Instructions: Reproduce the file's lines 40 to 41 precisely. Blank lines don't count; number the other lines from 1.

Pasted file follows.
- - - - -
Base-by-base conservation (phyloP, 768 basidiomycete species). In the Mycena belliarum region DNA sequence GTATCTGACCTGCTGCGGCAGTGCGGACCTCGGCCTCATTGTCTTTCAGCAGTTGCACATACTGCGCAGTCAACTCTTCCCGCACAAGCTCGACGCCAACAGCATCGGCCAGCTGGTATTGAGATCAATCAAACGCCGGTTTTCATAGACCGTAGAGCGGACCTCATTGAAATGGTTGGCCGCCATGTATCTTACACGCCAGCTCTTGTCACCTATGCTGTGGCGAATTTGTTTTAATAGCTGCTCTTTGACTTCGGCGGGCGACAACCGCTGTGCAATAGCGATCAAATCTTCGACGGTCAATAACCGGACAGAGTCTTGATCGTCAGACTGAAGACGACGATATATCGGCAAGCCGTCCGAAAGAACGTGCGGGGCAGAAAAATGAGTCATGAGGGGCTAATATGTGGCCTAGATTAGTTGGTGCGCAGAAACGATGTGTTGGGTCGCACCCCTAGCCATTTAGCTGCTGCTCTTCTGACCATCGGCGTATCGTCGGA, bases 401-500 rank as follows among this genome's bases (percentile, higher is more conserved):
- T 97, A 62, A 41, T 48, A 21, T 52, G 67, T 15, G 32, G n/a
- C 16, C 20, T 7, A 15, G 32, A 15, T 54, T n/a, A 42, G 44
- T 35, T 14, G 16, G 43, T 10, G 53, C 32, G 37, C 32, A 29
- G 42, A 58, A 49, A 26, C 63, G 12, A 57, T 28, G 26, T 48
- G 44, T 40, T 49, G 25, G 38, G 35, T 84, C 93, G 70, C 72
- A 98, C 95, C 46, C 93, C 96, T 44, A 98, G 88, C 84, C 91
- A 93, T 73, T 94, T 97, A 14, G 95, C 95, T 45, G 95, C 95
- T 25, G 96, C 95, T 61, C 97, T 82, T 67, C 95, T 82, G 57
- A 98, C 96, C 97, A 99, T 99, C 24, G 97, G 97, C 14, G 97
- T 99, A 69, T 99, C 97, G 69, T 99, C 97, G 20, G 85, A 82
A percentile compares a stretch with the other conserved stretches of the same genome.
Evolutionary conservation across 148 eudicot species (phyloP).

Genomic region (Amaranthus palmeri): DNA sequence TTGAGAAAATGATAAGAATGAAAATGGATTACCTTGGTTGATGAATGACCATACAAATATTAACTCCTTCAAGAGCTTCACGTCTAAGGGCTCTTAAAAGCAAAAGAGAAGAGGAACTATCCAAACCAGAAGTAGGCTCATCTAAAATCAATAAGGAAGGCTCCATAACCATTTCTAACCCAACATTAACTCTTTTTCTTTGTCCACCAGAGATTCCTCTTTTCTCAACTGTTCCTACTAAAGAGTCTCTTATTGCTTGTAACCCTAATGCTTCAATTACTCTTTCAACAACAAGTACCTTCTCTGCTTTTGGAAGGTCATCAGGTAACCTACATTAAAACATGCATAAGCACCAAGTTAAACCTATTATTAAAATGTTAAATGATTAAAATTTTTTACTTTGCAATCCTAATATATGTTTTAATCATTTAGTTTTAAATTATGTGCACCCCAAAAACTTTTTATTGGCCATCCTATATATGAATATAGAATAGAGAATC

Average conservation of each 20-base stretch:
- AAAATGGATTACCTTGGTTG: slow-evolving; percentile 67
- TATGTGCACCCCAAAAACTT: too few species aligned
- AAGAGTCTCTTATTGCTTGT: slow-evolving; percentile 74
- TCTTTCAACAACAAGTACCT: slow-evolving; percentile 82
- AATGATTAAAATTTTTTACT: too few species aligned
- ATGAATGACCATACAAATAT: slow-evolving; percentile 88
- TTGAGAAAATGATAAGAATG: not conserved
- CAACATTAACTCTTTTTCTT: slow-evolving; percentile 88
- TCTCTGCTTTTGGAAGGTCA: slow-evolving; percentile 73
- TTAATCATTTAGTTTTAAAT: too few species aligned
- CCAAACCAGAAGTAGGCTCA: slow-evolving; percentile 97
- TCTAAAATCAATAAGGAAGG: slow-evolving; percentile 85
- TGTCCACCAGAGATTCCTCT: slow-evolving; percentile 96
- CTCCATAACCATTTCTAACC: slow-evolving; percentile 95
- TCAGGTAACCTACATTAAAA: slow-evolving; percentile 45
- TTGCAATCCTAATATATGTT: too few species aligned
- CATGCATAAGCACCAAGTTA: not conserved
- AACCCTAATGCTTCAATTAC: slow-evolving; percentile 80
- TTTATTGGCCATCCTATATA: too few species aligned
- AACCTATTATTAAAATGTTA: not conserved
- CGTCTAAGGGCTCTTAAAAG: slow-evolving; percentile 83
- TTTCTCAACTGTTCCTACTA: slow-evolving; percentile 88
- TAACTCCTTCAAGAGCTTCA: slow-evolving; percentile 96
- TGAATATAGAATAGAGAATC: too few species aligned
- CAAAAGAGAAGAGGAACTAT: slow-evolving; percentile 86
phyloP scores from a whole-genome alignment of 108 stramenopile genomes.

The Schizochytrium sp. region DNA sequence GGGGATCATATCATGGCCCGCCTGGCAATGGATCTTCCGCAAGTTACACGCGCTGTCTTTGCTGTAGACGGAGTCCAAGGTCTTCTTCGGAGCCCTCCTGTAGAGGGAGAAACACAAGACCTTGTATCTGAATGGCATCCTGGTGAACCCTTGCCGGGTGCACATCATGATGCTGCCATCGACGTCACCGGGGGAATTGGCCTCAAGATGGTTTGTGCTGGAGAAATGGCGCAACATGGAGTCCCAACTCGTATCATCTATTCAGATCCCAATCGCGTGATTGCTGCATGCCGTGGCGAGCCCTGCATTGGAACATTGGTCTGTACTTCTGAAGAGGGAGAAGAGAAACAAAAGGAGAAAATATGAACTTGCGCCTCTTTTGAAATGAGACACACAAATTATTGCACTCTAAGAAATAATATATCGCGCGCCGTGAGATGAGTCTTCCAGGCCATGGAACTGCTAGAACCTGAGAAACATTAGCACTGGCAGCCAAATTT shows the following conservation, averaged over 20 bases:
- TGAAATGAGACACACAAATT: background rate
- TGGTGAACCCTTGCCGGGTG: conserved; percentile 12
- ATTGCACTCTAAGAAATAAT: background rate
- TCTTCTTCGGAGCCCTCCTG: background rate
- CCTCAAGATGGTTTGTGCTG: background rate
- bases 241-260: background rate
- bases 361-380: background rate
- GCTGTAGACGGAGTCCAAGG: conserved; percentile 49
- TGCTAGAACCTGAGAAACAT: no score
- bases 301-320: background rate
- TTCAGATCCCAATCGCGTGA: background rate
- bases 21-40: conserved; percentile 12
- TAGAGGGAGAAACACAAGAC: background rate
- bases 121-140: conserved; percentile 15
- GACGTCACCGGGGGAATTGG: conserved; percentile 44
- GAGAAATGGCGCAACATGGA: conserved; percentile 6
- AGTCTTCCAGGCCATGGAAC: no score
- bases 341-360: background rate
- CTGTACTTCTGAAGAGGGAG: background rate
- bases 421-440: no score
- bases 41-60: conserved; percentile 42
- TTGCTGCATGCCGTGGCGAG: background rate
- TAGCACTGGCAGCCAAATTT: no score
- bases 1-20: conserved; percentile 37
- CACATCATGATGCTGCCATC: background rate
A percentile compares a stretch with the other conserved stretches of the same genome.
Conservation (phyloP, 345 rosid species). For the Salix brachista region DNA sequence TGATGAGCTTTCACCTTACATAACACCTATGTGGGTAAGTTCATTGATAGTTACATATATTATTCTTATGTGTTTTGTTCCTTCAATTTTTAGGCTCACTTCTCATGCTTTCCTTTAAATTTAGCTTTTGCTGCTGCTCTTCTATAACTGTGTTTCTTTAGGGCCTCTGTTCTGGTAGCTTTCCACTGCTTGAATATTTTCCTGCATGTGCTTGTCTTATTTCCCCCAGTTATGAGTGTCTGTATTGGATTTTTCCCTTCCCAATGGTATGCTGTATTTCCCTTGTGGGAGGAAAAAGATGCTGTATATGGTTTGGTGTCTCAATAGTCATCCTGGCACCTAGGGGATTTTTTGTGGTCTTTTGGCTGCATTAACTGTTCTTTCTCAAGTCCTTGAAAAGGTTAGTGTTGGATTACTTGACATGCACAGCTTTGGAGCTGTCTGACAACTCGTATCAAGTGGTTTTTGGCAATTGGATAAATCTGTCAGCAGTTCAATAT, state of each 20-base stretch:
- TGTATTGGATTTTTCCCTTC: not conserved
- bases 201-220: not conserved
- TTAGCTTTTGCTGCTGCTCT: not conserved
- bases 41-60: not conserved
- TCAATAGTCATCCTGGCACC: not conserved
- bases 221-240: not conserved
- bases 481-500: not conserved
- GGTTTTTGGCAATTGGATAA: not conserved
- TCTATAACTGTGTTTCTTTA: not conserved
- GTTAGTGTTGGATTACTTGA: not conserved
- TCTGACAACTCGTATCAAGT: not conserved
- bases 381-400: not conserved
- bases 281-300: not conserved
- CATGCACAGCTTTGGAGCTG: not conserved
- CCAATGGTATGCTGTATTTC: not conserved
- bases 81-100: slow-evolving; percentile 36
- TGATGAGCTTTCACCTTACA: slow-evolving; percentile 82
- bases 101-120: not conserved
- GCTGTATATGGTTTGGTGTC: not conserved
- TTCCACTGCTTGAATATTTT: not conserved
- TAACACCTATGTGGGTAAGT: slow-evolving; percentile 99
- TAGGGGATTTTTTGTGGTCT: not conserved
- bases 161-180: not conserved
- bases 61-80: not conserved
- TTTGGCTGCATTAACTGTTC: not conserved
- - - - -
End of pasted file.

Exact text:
- CAAAAGAGAAGAGGAACTAT: slow-evolving; percentile 86
phyloP scores from a whole-genome alignment of 108 stramenopile genomes.